And if we look at all the bills of rights added to each of the 13 state constitutions during the 1770’s and 1780’s, we see the exact same wording as in the 2nd Amendment, namely the use of “arms” in general, except in the New York constitution, which provides no clause concerning arms in its bill of rights.  And only one state constitution, Georgia’s, says the legislature shall have the authority to prescribe the manner in which the people may bear arms. 

Therefore, I do not think that, under the 2nd Amendment, the Congress has the authority to limit what kinds of arms individuals may keep and bear.  Rather, individuals, according to the broad wording of “arms,” maintain the right to keep and bear “arms” in general, be it swords, pikes, knives, bows and arrows, firearms of any kind, indeed, anything that might be used to protect oneself, ones property, or ones state/country, given the very broad definition of the word “arms.”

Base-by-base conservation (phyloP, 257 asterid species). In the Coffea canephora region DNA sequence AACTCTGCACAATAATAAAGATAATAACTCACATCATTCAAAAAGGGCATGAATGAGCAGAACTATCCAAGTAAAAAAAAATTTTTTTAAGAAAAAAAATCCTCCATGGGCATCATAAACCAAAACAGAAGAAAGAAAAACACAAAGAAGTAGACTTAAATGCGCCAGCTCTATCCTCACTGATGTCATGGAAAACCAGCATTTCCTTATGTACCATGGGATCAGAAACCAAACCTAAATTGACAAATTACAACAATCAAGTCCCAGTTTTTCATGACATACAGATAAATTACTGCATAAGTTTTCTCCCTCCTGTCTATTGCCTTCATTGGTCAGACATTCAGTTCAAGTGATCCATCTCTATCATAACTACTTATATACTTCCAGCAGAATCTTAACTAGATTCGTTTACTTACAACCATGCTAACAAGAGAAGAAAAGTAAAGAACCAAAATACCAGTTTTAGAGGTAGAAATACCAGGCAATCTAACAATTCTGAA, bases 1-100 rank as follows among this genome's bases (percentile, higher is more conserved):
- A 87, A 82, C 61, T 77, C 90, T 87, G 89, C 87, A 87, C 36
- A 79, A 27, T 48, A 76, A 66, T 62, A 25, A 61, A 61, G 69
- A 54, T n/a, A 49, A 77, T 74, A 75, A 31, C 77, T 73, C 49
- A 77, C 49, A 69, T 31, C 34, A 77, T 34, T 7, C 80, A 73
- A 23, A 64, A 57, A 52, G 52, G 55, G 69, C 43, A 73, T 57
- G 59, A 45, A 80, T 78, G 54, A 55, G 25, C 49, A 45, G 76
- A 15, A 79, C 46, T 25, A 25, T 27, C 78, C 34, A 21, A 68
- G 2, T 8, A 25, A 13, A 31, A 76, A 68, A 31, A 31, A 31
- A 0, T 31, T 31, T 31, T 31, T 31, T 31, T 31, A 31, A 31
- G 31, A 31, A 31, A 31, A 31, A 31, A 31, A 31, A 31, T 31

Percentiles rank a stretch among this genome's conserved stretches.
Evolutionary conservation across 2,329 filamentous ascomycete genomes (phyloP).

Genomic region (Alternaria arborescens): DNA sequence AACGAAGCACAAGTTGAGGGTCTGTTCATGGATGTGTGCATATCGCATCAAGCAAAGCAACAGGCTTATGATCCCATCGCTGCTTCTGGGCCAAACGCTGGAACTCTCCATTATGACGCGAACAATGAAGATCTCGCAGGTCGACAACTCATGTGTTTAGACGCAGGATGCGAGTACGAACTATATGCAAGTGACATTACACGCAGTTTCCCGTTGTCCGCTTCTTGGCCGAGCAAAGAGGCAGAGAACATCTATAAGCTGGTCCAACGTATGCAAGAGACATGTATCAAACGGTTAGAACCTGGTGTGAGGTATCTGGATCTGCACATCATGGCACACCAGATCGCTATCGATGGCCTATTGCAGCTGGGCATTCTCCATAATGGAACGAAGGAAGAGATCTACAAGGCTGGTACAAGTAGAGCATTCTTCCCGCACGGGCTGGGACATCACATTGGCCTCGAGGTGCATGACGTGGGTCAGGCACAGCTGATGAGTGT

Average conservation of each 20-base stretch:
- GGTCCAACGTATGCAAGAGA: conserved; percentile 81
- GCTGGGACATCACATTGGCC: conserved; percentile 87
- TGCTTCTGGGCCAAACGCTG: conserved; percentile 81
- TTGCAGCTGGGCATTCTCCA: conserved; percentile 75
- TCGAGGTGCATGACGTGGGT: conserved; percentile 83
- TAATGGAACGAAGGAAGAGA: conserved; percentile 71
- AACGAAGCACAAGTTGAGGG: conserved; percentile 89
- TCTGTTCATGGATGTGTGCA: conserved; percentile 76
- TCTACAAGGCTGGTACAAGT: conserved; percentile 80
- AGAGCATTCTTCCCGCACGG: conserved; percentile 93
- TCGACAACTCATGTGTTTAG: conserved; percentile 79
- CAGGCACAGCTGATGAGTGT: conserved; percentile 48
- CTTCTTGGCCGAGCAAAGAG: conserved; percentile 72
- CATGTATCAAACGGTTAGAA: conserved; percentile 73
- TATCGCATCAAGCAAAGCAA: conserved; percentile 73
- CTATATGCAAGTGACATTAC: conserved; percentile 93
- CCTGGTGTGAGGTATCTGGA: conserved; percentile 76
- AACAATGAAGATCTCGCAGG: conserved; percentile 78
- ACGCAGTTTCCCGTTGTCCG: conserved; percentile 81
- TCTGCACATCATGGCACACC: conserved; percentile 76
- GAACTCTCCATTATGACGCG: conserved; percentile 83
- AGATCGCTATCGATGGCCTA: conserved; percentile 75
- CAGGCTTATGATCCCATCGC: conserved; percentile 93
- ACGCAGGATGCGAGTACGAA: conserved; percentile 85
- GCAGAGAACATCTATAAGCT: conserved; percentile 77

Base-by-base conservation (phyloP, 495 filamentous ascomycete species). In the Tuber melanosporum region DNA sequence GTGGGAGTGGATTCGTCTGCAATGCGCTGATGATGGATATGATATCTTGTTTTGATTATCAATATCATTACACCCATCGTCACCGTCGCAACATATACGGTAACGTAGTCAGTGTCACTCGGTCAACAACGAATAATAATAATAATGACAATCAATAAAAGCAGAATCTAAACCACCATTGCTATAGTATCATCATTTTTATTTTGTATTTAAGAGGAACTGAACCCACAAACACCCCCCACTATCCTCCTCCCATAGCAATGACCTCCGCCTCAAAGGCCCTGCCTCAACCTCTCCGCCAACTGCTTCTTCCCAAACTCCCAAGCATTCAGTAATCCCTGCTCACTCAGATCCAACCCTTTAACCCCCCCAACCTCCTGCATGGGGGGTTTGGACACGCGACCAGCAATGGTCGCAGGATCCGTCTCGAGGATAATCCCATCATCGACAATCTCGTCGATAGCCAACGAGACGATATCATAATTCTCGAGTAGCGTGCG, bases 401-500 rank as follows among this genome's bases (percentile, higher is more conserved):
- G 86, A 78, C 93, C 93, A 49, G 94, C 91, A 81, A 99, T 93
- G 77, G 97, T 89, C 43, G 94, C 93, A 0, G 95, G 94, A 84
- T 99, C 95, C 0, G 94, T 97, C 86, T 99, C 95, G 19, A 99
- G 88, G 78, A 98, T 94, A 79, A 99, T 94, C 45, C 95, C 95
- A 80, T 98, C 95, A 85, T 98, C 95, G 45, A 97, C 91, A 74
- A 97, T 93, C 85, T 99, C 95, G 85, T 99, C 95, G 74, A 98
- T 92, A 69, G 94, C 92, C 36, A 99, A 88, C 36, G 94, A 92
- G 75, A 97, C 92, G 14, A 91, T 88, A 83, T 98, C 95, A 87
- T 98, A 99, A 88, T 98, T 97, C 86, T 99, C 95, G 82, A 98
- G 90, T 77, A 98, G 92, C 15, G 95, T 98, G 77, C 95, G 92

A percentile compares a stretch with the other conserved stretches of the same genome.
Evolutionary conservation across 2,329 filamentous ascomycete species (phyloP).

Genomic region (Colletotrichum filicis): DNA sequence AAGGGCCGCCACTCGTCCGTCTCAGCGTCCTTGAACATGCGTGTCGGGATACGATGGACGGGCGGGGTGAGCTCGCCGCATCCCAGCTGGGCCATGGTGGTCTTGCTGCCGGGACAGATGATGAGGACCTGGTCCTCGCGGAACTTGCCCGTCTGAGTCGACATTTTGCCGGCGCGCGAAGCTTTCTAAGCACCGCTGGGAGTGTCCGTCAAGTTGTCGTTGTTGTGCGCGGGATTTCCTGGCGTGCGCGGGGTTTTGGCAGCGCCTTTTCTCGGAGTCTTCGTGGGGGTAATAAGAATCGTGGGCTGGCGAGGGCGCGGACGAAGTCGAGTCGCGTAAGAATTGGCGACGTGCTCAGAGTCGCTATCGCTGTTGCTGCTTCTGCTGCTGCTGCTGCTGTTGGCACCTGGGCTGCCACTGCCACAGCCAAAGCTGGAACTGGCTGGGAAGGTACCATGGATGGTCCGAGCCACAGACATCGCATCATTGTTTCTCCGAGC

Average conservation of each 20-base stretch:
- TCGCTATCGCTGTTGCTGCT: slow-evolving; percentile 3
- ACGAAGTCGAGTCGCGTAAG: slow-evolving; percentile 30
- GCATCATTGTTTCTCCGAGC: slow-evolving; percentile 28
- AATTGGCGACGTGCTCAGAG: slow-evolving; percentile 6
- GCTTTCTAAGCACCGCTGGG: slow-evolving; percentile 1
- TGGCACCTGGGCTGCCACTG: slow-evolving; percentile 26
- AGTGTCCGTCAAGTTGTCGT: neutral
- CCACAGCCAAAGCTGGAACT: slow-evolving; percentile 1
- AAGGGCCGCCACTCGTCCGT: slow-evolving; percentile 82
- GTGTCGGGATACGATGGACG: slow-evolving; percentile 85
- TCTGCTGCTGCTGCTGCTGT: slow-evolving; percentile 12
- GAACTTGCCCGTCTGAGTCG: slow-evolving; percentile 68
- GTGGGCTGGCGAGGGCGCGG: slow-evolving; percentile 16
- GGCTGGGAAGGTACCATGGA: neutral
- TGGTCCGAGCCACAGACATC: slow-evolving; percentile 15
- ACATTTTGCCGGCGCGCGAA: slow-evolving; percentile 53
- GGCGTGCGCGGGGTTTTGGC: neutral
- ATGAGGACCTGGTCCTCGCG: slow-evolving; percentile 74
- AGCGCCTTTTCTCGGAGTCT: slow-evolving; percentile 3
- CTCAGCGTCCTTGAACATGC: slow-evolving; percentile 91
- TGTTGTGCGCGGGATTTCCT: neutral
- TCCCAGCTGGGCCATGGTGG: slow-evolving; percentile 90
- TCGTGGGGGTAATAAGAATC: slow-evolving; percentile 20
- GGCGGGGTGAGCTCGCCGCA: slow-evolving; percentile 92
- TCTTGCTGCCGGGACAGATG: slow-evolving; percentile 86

Thus, if Congress is to limit the arms the people may keep and bear, they must first be given the authority to do so, by means of the Constitution.  This means that there would first need be a constitutional amendment that stated that Congress now has the authority to limit what kinds of arms people may keep and bear, and in very specific language, such as: “the right of the people to keep and bear arms shall not be infringed, except in those cases where the ‘arms’ being kept and born are capable of mass destruction in a short amount of time; thus, the Congress shall have the authority to limit what kinds of arms the people may keep and bear, by the limitations and description of the previous clause concerning weapons of mass destruction, but shall not have the authority to infringe the right of the people to keep and bear arms of a nature that are not capable of mass destruction in a short amount of time (perhaps adding those specific types of arms capable of doing so).”